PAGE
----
Excellence is an assumed standard in the "All-Suite Hotel Guide," by Pamela Lanier. The book lists more than 800 places that offer such amenities as separate bedrooms, microwave kitchenettes, in-room spas and wood-burning fireplaces.
Business types, the primary users of the all-suite accommodations, are being joined by families whose children can watch TV in one room while the folks adjourn to another with their own TV. Also, breakfast in the room helps create a relaxing, homelike atmosphere. Most of all, the hotels offer abundant recreational facilities and superb cuisine on the grounds or nearby.
The guide is cross-referenced and arranged alphabetically by state, and within a state by cities and towns. Prices, amenities, locations and distances from key attractions are detailed.
The cost of staying in a suite is just a little more than the price of an ordinary room (John Muir: $13.95).
More than a few who have skied Vail and thought it was too fragmented have changed their minds after discovering the "Insider's Guide to Skiing Vail" by Craig Sparks, in conjunction with longtime residents and former ski school instructors Terry Silverly and Ben Rose. The book is much more than a how-to manual, with its suggestions and tips for getting the most from Vail's vast terrain.
The guide includes nine illustrated maps, with ratings of 126 trails according to six levels of ability. It also describes lifts, trails, lengths and vertical drops. Its compact size makes it ideal to carry along for quick reference.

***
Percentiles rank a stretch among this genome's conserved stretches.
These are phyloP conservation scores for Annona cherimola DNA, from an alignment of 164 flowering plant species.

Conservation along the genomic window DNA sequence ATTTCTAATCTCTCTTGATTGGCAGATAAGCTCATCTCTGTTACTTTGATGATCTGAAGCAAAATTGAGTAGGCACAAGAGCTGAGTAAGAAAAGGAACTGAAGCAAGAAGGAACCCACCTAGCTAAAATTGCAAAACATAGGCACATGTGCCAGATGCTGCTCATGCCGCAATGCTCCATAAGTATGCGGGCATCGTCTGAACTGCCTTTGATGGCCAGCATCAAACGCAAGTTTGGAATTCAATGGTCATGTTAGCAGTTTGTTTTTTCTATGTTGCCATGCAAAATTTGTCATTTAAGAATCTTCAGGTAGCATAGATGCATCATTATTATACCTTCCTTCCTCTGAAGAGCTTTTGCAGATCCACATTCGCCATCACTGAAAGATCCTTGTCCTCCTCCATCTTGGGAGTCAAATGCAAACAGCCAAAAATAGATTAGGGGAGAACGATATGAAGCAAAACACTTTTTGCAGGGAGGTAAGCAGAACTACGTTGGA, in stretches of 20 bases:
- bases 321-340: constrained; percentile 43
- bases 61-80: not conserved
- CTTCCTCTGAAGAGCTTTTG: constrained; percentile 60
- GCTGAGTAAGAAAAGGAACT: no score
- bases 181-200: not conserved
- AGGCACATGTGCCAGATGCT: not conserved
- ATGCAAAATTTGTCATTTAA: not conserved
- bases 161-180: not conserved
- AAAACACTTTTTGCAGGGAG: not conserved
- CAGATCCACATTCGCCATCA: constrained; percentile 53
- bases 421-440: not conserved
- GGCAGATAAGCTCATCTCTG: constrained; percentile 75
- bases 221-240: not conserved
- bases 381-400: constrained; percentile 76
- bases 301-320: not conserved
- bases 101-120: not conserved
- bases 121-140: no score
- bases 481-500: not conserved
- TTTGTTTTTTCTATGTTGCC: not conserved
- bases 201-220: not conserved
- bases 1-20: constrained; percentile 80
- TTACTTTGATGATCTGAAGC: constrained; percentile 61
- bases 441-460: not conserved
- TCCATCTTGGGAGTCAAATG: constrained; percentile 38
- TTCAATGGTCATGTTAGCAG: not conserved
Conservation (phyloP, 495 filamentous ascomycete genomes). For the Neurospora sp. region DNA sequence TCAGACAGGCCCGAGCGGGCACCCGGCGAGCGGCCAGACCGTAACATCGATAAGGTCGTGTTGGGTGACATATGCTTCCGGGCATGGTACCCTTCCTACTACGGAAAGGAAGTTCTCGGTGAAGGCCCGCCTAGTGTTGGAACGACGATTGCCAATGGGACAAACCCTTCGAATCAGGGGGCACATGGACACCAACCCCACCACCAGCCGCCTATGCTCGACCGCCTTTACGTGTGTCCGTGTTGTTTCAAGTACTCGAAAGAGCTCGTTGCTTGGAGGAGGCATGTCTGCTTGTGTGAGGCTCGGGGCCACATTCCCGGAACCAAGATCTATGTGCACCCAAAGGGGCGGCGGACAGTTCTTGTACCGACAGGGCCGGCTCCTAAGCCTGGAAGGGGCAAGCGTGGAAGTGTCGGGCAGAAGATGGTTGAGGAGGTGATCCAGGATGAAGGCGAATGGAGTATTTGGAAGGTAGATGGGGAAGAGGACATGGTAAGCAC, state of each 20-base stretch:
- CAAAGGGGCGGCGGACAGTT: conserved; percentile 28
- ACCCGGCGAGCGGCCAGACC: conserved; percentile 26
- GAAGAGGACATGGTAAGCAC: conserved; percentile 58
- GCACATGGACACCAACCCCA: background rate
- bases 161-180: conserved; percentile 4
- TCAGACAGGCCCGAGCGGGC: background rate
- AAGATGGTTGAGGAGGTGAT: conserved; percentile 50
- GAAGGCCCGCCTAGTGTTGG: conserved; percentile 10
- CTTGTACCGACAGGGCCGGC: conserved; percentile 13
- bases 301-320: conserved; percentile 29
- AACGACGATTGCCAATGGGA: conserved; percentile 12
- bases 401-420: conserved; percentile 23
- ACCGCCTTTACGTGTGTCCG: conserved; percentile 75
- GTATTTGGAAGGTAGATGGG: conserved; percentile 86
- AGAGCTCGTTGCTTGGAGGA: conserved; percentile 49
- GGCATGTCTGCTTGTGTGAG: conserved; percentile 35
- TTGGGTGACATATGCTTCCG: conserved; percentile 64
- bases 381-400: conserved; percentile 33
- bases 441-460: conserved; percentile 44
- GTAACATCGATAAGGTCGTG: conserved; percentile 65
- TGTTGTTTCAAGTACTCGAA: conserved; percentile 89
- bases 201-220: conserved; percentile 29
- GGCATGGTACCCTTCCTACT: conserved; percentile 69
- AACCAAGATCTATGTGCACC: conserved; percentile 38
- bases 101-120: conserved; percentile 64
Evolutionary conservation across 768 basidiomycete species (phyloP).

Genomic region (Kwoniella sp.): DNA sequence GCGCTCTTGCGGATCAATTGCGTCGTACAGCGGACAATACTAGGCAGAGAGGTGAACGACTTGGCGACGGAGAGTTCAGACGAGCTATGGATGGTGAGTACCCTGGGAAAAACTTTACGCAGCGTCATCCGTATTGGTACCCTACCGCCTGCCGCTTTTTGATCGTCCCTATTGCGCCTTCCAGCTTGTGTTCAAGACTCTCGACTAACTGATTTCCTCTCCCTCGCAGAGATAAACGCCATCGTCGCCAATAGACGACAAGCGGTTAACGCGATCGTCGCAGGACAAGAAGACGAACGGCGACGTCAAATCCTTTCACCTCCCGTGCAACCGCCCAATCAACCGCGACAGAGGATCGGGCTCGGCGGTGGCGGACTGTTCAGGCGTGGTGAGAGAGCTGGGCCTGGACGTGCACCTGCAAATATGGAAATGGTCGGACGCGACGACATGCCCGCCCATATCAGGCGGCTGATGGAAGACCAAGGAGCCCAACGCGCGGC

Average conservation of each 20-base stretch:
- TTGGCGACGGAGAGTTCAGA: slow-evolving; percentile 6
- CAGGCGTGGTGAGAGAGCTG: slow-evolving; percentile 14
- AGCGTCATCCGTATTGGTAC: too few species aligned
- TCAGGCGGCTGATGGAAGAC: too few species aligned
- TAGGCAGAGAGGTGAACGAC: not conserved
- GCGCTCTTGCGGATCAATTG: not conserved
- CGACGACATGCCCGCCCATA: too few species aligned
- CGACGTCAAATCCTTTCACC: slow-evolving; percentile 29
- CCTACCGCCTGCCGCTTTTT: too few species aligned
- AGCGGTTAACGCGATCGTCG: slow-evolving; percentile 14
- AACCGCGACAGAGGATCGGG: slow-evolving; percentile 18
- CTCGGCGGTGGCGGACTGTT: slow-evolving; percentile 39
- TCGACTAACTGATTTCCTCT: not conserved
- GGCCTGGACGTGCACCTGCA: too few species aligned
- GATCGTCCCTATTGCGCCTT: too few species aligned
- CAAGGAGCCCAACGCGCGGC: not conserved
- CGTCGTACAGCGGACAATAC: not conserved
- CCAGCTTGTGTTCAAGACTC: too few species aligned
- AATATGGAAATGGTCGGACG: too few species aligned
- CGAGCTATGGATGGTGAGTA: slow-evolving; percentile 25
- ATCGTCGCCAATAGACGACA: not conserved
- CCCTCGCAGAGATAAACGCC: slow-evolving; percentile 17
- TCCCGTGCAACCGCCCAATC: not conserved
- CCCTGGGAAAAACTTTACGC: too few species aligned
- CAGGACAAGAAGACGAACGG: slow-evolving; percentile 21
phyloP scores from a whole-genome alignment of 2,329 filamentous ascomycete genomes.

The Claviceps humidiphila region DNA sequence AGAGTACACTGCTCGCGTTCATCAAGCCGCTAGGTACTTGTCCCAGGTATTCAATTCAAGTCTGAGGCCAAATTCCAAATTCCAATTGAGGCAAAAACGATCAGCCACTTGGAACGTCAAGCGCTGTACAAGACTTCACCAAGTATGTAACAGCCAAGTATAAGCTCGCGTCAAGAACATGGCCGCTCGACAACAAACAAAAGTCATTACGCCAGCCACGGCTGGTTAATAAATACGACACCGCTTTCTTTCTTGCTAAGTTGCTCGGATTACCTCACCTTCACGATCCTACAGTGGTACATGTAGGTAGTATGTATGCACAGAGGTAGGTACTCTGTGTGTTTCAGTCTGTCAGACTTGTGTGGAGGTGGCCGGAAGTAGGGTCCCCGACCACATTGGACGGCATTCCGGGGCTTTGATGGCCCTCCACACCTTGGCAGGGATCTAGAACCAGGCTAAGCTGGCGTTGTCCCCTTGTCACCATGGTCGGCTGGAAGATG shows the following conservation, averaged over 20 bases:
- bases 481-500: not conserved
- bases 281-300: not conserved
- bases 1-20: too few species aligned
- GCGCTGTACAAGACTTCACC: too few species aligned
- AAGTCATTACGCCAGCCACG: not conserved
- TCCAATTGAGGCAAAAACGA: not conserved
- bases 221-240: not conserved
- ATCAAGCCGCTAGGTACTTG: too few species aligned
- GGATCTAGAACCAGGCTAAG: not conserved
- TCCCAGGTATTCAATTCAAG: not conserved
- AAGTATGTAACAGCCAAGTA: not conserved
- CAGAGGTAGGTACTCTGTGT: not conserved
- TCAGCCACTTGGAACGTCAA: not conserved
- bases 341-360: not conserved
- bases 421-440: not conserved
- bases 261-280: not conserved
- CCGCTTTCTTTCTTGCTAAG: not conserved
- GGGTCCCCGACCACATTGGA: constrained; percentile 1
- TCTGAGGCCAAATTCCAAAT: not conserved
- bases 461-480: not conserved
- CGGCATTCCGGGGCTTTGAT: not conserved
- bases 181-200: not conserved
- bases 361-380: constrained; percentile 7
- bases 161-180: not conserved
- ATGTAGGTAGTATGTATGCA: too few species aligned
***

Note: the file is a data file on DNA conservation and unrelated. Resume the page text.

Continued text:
It's available for $14.95 from most ski retailers or rental shops, or add $1.50 for handling and send to Quandry Peak, 2040 Meidinger Tower, Louisville, Ky. 40202. If you're in a hurry, call toll-free (800) 336-3367, extension 801.
"The Best Spas" by Theodore B. Van Itallie MD and Leila Hadley is a vacation guide on where to go for weight loss, fitness programs and pure pleasure in the United States and abroad. It helps you choose the spa for your specific needs.
The guide lists the advantages of each spa, including monitored programs, fitness assessments, motivation, change of pace and opportunities to concentrate. The no-frills budget spas are reviewed, as well as the lavish resorts.
The book offers some exciting vacation alternatives to help solve the where-shall-we-go-next syndrome (Harper & Row: $21.95).
"22 Days in California: The Itinerary Planner" by Roger Rapoport encourages exchanging the interstate highways for treks into more exotic areas. The 22-day format skips the predictable tourist traps and directs you to a plethora of more personable and affordable accommodations. There are maps, daily plans, sightseeing highlights and driving directions that include above-average cultural insights. The book provides a choice of trip options if you have fewer than three weeks. The rating system details priorities to potential destinations, allowing for time out to enjoy some gourmet food or taste the bubbly on a winery tour. Following the same format, John Muir Publications also has two similar guides--"22 Days in Hawaii" by Arnold Schuchter and "22 Days in Europe" by Rick Steves. All three are $6.95.